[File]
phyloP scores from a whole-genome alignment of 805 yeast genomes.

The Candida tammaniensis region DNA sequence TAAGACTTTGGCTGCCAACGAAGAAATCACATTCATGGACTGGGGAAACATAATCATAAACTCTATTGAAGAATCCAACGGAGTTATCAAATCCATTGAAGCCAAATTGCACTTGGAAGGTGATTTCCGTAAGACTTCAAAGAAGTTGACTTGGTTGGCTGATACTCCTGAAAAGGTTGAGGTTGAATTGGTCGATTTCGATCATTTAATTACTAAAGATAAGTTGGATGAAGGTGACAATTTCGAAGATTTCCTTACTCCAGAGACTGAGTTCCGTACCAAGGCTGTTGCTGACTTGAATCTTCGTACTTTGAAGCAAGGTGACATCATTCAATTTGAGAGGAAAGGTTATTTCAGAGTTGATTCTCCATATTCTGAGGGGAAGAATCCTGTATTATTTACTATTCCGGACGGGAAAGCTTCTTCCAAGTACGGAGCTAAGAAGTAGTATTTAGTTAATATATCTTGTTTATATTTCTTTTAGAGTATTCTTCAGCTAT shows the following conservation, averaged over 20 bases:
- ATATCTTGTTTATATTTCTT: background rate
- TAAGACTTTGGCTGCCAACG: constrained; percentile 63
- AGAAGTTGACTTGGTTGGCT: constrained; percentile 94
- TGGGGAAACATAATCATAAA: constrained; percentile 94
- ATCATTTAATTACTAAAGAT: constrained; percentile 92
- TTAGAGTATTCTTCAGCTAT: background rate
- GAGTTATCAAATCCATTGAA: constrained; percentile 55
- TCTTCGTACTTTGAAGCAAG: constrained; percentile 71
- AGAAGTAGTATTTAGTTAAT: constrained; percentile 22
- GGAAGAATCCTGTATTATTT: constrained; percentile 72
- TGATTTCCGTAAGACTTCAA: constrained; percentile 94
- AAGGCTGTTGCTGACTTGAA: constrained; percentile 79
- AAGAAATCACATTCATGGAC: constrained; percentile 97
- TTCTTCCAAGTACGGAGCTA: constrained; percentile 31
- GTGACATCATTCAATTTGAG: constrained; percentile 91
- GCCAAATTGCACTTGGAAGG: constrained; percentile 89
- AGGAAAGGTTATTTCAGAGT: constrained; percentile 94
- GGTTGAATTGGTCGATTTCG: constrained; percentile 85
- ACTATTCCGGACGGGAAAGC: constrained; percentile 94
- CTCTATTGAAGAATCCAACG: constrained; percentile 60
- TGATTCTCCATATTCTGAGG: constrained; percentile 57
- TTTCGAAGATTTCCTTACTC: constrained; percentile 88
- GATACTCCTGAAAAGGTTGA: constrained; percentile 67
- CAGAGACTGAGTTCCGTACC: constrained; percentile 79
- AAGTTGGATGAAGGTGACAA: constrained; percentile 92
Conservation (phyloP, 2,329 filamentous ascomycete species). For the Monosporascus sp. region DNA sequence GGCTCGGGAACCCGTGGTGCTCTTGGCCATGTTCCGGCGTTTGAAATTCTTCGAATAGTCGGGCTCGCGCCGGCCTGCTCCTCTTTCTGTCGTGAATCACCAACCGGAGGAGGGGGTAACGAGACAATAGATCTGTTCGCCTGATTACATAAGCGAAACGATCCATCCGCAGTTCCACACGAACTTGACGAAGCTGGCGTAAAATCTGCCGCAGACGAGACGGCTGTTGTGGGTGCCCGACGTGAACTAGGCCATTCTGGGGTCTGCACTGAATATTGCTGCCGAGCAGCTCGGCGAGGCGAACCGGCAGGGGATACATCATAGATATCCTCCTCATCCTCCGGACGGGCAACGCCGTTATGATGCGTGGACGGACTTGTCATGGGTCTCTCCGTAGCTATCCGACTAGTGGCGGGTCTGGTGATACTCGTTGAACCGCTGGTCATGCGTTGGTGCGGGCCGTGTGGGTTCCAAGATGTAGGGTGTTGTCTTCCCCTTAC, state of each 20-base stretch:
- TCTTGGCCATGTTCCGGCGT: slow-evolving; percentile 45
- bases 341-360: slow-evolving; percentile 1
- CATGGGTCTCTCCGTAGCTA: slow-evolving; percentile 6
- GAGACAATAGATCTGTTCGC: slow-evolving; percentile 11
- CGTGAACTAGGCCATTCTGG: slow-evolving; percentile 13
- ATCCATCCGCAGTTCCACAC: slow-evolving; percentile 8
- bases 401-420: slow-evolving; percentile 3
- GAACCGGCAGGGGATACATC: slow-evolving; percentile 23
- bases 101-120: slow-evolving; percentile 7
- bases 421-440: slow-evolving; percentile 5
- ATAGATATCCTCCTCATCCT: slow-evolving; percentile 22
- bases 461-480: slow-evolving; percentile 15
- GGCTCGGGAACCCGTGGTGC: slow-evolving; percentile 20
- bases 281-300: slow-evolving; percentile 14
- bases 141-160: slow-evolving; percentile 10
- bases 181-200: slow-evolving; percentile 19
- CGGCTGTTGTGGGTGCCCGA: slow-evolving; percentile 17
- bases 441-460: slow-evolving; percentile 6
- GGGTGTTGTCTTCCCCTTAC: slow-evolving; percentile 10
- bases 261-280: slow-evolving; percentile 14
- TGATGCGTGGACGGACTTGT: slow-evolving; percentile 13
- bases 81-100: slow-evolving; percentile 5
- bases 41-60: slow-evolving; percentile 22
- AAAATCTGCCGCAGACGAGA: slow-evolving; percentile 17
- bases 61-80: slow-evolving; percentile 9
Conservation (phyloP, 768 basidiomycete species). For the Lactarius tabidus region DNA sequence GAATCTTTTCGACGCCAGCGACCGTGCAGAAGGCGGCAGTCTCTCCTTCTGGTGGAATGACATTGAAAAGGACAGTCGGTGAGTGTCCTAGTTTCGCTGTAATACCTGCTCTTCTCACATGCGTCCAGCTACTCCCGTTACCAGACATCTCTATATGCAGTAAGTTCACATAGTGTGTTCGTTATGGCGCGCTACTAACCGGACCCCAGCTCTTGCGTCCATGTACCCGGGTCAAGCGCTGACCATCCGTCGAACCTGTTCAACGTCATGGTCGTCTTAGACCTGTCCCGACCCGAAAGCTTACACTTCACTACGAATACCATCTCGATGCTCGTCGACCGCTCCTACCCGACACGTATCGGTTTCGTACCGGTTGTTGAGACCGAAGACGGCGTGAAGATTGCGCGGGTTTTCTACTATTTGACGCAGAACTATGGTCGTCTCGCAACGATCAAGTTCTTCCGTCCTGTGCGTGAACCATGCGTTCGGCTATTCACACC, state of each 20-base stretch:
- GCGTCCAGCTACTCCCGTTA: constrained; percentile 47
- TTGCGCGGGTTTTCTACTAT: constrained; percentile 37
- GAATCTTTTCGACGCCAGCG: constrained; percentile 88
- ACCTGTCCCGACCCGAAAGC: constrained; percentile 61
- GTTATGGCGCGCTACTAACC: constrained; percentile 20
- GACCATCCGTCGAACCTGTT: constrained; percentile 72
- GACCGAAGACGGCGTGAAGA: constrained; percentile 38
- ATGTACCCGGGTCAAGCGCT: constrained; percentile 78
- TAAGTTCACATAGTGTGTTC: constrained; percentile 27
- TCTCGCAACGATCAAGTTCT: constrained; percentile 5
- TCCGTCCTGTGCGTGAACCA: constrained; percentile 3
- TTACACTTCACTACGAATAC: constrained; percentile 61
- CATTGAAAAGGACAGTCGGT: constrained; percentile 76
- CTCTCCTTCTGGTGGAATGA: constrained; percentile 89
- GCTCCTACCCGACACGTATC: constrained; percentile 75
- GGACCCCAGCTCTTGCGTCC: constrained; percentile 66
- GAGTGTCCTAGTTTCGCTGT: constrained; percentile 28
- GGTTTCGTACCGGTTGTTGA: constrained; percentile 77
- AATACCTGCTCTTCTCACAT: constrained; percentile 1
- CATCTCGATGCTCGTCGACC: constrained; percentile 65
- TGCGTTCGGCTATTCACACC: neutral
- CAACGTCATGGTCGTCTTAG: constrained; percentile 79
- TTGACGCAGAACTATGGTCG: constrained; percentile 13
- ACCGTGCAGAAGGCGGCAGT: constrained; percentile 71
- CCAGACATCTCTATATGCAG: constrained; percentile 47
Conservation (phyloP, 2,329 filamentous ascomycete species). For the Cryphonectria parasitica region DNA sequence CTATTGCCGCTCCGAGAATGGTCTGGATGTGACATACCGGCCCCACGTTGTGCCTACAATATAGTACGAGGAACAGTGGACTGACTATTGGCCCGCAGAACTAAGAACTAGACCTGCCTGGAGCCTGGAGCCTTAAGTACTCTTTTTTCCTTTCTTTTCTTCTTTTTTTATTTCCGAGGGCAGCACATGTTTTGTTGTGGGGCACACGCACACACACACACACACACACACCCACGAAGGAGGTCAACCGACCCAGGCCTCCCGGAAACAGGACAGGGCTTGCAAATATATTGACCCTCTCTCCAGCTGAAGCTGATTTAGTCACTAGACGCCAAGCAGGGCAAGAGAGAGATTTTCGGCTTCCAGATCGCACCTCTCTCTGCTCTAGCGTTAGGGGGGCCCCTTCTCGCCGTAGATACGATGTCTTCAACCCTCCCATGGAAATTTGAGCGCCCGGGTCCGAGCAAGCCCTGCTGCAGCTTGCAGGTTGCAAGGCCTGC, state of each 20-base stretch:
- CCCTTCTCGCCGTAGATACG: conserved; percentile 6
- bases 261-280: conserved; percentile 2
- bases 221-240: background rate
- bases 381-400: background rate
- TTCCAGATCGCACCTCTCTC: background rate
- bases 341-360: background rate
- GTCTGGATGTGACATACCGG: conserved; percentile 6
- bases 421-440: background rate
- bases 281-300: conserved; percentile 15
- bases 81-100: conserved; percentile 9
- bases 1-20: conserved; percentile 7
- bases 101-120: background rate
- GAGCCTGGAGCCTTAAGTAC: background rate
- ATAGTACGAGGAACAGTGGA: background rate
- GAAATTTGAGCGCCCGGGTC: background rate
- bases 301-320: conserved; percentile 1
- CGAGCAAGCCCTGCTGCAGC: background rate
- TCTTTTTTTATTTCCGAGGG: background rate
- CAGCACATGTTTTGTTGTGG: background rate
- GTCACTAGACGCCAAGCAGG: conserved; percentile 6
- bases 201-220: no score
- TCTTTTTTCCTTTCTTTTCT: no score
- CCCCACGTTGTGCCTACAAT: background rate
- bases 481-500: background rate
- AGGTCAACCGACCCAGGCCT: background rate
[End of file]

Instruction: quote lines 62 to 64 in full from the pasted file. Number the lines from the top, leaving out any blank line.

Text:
- ATGTACCCGGGTCAAGCGCT: constrained; percentile 78
- TAAGTTCACATAGTGTGTTC: constrained; percentile 27
- TCTCGCAACGATCAAGTTCT: constrained; percentile 5